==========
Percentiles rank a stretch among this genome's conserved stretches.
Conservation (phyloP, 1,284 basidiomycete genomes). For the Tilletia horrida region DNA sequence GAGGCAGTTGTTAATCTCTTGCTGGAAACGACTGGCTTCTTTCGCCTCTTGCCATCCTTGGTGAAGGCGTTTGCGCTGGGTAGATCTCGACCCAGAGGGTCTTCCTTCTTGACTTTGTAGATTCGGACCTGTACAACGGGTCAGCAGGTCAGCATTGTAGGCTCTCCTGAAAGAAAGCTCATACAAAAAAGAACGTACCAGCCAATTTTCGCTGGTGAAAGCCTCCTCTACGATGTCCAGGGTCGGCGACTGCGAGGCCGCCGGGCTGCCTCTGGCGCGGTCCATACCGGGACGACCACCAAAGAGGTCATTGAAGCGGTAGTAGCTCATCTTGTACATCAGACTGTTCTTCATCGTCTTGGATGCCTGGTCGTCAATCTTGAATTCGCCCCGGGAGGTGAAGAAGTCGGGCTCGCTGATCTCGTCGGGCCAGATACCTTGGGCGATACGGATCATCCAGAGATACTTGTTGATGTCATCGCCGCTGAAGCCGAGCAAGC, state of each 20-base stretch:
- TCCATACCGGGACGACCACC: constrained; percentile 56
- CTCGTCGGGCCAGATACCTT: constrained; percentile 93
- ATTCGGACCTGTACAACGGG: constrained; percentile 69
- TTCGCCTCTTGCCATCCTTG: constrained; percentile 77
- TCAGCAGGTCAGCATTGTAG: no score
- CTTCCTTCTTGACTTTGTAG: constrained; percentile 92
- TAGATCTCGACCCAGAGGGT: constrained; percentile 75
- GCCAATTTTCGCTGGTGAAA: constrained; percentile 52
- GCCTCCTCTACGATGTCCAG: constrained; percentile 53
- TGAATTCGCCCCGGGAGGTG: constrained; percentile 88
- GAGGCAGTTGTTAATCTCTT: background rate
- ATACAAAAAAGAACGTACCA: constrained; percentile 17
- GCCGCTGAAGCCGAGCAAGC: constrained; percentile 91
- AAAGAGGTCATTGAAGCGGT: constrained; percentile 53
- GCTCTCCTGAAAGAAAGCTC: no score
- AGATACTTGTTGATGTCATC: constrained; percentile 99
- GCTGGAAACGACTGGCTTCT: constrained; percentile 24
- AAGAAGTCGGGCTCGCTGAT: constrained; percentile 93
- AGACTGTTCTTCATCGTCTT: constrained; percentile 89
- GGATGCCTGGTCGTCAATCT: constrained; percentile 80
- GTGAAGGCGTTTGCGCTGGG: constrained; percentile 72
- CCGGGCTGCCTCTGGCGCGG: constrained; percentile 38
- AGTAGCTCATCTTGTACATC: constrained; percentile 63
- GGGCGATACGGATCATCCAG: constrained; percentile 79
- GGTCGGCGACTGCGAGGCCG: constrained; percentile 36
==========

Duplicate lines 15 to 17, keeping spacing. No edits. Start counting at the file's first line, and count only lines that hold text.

- GCCGCTGAAGCCGAGCAAGC: constrained; percentile 91
- AAAGAGGTCATTGAAGCGGT: constrained; percentile 53
- GCTCTCCTGAAAGAAAGCTC: no score